Tests are located inside src/test and are named *.test.ts. They use the Mocha test framework and the builtin Node assert module. Unlike normal Node tests they must be hosted inside a VS Code instance. This can be done in one of two ways:

  1. When F5 debugging in VS Code select the Extension Tests configuration from the drop-down at the top of the Debug View. This will launch a temporary instance of VS Code. The test results will appear in the "Debug Console" tab of the primary VS Code instance.

  2. Run npm test from the command line. Although this is initiated from the command line it is not headless; it will also launch a temporary instance of VS Code.

Due to the requirements of running the tests inside VS Code they are not run on CI. When making changes to the extension please ensure the tests are not broken locally before opening a Pull Request.

To install only the VS Code extension, use cargo xtask install --client-code.


Logging is done by both rust-analyzer and VS Code, so it might be tricky to figure out where logs go.

Inside rust-analyzer, we use the standard log crate for logging, and env_logger for logging frontend. By default, log goes to stderr, but the stderr itself is processed by VS Code.

To see stderr in the running VS Code instance, go to the "Output" tab of the panel and select rust-analyzer. This shows eprintln! as well. Note that stdout is used for the actual protocol, so println! will break things.

To log all communication between the server and the client, there are two choices:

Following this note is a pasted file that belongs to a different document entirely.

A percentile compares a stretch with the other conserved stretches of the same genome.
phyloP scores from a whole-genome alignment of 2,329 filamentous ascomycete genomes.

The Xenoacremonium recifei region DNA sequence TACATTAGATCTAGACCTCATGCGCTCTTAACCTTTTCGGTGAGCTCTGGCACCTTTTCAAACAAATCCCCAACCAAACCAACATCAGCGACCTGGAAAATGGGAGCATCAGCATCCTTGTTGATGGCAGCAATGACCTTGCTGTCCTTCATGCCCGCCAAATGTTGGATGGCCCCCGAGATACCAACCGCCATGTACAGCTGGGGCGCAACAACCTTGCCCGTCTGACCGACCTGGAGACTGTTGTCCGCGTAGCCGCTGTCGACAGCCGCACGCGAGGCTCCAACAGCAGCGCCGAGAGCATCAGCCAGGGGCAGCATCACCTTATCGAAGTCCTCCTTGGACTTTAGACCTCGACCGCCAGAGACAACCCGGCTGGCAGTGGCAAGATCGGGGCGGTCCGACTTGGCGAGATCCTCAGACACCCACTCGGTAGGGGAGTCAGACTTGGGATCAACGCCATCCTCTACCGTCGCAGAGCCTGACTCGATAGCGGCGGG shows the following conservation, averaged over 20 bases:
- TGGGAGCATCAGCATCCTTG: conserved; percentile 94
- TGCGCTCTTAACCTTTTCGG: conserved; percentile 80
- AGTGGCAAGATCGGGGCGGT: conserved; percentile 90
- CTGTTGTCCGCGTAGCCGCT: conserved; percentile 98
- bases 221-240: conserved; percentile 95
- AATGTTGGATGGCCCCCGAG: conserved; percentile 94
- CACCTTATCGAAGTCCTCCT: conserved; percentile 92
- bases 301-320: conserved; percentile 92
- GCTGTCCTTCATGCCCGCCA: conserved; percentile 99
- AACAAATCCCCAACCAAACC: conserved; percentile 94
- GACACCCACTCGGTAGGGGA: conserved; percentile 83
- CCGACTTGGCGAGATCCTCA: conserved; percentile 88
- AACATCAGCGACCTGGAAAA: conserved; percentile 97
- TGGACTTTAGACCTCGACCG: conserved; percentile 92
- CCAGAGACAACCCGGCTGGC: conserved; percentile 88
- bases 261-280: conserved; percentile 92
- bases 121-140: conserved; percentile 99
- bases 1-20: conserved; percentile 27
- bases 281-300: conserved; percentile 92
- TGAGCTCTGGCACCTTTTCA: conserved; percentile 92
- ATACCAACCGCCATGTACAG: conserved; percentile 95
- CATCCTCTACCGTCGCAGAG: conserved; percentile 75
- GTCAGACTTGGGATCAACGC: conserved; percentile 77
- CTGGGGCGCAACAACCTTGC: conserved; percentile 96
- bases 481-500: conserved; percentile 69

• you can log on the server side, by running something like

    env RUST_LOG=gen_lsp_server=trace code .
  • you can log on the client side, by enabling "rust-analyzer.trace.server": "verbose" workspace setting. These logs are shown in a separate tab in the output and could be used with LSP inspector. Kudos to @DJMcNab for setting this awesome infra up!

There's also two VS Code commands which might be of interest:

  • Rust Analyzer: Status shows some memory-usage statistics. To take full advantage of it, you need to compile rust-analyzer with jemalloc support:

    $ cargo install --path crates/ra_lsp_server --force --features jemalloc

    There's an alias for this: cargo xtask install --server --jemalloc.

  • Rust Analyzer: Syntax Tree shows syntax tree of the current file/selection.


We have a built-in hierarchical profiler, you can enable it by using RA_PROF env-var:

RA_PROFILE=*             // dump everything
RA_PROFILE=foo|bar|baz   // enabled only selected entries
RA_PROFILE=*@3>10        // dump everything, up to depth 3, if it takes more than 10 ms

In particular, I have `export RA_PROFILE='*>10' in my shell profile.

To measure time for from-scratch analysis, use something like this:

$ cargo run --release -p ra_cli -- analysis-stats ../chalk/

For measuring time of incremental analysis, use either of these:

$ cargo run --release -p ra_cli -- analysis-bench ../chalk/ --highlight ../chalk/chalk-engine/src/
$ cargo run --release -p ra_cli -- analysis-bench ../chalk/ --complete ../chalk/chalk-engine/src/